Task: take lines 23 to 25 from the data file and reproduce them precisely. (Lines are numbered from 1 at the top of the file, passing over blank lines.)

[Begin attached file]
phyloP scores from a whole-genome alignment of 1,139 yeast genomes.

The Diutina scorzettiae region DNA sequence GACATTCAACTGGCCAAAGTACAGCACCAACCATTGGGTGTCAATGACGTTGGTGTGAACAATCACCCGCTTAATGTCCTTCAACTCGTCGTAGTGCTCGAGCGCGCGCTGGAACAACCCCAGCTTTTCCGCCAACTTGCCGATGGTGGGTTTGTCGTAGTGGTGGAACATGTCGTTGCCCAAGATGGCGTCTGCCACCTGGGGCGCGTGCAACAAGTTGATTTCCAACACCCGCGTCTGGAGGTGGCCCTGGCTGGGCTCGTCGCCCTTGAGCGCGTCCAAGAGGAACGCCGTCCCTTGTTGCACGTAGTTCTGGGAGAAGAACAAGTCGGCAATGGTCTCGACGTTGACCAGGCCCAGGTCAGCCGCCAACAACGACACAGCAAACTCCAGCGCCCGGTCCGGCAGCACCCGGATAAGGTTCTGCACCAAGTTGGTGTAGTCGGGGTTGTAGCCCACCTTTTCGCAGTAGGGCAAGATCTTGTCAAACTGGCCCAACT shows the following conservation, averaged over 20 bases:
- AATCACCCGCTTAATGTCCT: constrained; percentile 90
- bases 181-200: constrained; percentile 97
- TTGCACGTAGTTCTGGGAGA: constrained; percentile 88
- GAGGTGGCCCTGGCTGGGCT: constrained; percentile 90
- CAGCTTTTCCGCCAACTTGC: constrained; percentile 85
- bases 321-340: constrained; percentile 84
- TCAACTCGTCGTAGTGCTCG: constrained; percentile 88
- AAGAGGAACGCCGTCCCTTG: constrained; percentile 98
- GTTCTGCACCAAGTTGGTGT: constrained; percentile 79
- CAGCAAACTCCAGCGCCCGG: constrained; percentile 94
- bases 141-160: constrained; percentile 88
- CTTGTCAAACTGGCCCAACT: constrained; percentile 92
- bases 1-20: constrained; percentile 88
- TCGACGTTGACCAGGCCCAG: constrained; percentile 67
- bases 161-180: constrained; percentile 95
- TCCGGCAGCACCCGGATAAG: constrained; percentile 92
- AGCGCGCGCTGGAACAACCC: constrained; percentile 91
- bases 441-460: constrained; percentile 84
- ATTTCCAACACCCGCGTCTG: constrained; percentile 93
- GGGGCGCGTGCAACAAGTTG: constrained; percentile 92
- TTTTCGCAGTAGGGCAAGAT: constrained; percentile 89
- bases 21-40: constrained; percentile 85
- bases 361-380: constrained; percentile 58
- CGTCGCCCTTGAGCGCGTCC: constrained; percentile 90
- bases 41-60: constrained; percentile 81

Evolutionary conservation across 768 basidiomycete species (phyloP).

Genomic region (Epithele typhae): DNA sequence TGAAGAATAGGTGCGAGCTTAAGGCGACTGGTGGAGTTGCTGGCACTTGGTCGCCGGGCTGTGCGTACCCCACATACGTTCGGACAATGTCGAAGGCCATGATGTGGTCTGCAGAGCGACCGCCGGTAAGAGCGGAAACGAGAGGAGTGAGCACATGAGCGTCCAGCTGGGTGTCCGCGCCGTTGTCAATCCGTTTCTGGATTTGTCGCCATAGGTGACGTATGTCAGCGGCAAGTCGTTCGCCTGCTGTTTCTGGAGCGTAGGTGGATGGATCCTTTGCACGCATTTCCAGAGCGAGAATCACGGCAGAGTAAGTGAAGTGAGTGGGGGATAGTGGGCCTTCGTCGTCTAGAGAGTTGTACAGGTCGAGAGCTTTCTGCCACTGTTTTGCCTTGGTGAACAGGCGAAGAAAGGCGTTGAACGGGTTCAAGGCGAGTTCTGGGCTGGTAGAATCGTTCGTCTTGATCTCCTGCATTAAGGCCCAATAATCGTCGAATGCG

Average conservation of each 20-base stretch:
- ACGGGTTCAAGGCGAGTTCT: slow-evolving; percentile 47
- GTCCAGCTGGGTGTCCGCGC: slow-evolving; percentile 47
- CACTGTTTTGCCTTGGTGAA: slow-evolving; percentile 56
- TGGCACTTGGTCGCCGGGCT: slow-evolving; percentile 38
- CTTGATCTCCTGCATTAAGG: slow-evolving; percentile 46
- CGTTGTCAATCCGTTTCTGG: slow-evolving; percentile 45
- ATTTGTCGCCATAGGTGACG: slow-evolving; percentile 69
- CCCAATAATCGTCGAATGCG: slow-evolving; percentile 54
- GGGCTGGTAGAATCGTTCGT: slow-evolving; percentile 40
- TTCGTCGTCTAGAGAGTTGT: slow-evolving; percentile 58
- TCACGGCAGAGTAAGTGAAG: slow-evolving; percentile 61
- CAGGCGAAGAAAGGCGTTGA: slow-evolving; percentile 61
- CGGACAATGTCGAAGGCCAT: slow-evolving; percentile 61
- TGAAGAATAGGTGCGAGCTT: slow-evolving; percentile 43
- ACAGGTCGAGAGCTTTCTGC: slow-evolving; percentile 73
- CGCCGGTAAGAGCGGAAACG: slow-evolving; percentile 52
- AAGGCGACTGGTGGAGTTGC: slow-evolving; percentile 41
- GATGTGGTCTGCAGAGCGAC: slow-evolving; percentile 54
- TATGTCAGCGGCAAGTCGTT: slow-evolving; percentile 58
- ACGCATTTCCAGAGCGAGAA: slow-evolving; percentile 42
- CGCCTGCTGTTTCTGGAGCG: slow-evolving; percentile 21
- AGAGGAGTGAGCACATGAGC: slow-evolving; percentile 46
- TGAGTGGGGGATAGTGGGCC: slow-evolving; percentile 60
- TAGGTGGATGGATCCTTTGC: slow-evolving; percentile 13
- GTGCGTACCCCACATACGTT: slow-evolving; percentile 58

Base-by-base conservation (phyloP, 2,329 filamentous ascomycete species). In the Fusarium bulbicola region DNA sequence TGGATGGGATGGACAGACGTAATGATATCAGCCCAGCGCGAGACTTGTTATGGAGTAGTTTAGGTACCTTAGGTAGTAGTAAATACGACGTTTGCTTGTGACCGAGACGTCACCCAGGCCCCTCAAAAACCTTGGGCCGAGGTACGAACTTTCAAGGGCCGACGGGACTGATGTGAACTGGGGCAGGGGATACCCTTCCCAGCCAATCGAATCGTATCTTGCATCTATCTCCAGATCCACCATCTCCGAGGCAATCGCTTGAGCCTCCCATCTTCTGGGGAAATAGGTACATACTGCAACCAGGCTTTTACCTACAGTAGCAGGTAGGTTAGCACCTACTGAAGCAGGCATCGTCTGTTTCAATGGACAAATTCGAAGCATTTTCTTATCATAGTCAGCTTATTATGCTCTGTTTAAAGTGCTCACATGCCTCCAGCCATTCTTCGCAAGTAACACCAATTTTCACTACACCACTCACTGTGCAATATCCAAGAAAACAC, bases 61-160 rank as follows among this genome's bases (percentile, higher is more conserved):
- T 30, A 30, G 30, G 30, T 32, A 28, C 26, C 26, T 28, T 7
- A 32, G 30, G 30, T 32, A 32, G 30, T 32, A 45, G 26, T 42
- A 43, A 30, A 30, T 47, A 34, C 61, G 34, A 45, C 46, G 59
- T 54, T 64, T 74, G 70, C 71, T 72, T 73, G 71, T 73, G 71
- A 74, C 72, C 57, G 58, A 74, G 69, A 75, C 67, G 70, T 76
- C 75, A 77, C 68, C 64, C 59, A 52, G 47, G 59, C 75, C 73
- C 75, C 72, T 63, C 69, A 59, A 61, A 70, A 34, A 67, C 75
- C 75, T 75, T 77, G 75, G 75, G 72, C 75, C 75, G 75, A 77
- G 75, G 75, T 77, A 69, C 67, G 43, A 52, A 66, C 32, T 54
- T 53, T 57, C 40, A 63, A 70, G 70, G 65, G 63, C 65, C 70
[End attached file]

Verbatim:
- TTTTCGCAGTAGGGCAAGAT: constrained; percentile 89
- bases 21-40: constrained; percentile 85
- bases 361-380: constrained; percentile 58